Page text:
Off-campus WSU users: To download campus access dissertations, please use the following link to log into our proxy server with your WSU access ID and password, then click the "Off-campus Download" button below.
Non-WSU users: Please talk to your librarian about requesting this thesis through interlibrary loan.
Date of Award
John M. Cavanaugh
EFFECTS OF STRAIN AND STRAIN RATE ON AXONAL INJURY IN A SPINAL NERVE ROOT MODEL
DEEPTI KAMASAMUDRAM GURUPRAKASH
Advisor: Dr John M.Cavanaugh
Major: Biomedical Engineering
Degree: Master of Science
Traumatic brain injuries (TBI) account for over 50,000 deaths per year. Annually 70,000-90,000 TBI survivors sustain significant neurological deficits in the United States. Traumatic axonal injury (TAI) is a consequence of TBI. Most of these injuries occur due to motor vehicle accidents. There is a need to understand the underlying mechanisms of this type of injury. Injury of axons has been explained by two mechanisms, namely primary axotomy (immediate tearing of the axons) and secondary axotomy (delayed injury). Due to the inability to directly measure strain or strain rate in brain, axonal injury tolerance due to trauma has still not been directly quantified at high strain rates. There is a need to develop a better understanding of axonal injury tolerance in TBI so that finite element models can more accurately be used to design countermeasures that reduce the consequences of both linear and rotational brain motion during impact.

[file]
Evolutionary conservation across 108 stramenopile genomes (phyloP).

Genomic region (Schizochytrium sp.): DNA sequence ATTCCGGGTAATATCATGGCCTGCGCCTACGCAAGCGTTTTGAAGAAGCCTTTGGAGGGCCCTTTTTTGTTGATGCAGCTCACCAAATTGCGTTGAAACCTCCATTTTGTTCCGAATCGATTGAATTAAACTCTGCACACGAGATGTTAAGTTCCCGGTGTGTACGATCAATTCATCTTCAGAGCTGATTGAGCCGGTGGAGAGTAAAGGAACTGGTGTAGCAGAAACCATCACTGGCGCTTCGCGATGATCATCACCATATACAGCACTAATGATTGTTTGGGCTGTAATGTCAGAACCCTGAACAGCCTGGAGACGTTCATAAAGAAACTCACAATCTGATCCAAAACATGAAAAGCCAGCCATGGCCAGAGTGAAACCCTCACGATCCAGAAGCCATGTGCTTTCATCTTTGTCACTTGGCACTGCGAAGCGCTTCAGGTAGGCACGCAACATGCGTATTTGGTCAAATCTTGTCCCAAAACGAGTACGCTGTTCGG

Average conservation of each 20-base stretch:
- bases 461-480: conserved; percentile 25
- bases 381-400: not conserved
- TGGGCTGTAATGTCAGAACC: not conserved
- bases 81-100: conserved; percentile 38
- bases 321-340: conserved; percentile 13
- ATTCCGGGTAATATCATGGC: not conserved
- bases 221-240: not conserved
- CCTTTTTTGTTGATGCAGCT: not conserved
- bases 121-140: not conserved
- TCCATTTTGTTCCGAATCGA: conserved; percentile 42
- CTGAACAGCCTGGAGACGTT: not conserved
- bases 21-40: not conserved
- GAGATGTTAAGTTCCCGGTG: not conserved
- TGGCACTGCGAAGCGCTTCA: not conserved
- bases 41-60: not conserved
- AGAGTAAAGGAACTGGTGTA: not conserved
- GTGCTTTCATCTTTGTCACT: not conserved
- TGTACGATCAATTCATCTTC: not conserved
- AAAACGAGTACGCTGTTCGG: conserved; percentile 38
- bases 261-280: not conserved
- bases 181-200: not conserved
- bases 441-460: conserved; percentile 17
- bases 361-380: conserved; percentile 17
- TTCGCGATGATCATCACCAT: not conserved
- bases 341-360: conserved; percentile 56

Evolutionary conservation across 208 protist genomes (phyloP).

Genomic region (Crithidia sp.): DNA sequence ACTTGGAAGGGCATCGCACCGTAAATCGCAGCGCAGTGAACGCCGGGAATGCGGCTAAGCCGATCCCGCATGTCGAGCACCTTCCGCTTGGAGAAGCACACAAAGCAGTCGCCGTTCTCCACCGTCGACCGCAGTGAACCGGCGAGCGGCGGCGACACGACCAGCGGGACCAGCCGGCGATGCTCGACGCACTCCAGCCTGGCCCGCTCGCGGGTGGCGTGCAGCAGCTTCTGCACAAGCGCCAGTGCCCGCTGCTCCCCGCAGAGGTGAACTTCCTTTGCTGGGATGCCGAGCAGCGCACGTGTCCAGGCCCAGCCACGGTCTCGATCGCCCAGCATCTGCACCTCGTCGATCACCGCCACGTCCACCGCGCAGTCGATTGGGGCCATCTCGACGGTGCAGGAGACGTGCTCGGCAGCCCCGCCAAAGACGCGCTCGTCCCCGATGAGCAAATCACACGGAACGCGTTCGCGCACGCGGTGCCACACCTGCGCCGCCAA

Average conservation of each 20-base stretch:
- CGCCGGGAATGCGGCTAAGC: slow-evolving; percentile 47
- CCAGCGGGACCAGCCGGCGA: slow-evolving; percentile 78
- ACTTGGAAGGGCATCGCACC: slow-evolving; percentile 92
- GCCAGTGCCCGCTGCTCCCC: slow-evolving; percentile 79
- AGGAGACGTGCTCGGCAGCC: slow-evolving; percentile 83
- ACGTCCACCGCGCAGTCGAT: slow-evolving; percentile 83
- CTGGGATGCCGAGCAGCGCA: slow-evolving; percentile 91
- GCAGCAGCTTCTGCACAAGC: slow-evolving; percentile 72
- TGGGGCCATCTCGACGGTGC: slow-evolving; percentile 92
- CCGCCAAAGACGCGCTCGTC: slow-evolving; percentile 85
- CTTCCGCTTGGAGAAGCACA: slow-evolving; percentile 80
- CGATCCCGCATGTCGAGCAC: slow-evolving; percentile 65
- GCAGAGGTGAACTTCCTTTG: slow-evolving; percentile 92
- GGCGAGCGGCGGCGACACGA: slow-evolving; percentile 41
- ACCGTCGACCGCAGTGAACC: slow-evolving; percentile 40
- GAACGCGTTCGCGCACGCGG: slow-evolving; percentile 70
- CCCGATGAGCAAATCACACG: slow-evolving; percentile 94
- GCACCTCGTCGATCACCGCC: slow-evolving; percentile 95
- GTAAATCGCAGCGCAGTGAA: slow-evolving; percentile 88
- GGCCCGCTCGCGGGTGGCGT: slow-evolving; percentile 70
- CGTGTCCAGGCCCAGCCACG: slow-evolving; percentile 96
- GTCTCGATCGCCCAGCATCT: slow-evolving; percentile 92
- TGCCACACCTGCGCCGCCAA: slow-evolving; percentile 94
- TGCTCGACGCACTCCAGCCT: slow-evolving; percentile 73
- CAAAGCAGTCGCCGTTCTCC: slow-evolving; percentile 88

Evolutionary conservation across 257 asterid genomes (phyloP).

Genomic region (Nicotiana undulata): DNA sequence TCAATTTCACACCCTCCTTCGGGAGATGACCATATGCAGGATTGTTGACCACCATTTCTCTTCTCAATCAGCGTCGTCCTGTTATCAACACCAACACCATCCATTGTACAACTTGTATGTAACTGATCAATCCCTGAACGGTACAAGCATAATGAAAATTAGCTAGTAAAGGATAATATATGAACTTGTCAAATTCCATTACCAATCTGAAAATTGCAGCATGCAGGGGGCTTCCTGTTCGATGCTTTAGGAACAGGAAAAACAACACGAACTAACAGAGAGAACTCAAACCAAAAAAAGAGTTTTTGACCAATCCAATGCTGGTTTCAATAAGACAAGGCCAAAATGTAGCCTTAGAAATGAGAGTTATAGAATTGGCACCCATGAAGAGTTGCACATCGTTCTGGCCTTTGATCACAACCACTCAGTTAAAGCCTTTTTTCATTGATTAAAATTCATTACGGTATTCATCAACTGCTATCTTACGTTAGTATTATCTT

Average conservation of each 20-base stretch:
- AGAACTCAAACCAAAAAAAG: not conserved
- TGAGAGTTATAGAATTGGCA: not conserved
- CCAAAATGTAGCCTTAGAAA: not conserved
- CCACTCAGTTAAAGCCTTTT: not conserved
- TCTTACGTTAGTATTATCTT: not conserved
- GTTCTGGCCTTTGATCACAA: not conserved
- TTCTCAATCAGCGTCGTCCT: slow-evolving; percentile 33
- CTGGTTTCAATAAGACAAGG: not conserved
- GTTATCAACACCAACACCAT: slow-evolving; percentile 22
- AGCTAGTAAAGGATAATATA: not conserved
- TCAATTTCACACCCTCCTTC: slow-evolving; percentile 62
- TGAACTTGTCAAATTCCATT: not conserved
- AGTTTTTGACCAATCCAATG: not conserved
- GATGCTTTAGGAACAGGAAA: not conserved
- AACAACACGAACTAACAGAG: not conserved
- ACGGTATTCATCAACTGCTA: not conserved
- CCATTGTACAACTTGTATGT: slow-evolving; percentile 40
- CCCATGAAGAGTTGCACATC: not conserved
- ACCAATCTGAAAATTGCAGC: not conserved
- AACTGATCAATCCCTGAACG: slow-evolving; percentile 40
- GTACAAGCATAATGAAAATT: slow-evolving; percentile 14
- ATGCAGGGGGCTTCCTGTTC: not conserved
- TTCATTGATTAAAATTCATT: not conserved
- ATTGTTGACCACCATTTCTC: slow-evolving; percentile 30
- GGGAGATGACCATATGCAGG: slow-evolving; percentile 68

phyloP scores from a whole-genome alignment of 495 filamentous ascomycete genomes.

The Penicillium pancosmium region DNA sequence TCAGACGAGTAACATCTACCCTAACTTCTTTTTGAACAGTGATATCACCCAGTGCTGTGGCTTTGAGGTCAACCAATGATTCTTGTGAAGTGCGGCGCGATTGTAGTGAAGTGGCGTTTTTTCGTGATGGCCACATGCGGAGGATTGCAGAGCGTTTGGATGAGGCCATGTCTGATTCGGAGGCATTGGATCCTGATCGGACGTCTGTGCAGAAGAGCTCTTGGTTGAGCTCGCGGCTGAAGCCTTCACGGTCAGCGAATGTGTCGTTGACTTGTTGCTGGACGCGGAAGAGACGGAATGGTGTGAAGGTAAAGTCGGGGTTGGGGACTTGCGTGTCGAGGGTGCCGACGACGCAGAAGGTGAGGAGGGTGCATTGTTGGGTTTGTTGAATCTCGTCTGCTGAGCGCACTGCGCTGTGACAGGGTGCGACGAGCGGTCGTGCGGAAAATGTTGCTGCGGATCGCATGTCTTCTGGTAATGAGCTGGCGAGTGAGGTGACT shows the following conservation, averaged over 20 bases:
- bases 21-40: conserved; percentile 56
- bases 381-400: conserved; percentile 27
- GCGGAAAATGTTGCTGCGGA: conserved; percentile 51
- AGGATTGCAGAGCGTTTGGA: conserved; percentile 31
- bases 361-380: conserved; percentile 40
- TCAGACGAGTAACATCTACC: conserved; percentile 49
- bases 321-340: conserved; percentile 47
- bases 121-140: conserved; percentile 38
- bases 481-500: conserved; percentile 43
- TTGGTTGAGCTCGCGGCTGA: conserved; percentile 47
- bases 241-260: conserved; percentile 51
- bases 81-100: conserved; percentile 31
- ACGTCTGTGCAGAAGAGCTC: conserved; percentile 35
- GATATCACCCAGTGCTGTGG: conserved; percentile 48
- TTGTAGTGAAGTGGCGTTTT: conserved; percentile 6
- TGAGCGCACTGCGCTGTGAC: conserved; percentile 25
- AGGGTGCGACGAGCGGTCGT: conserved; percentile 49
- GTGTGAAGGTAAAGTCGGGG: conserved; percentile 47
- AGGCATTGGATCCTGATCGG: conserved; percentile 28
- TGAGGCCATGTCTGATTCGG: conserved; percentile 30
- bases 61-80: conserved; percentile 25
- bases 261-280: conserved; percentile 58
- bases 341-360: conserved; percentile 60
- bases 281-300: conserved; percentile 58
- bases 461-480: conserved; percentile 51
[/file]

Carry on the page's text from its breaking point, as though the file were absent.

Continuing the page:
In this study an in-vivo TAI model was developed using spinal nerve roots of rats. In the first part of this study, the relationship between strain, strain rate and morphological injury to spinal nerve roots were identified using histological techniques. The extent of injury was assessed based on damage to blood vessels and axons. It was found that as the strain rate increased (from 20mm/sec to 200mm/sec) the extent of injury increased. .
In the second part of the study, relationships between strain, strain rate and functional injury to spinal nerve roots were determined using neurophysiological techniques. Decreases in area under the evoked compound action potential (AUC), in conduction velocity (CV) and in peak amplitude of compound action potential were observed after stretch, with variations in extent of recovery over the next 6 hours.
Guruprakash, Deepti Kamasamudram, "Effects of strain and strain rate on axonal injury in a spinal nerve root model" (2011). Wayne State University Theses. 74.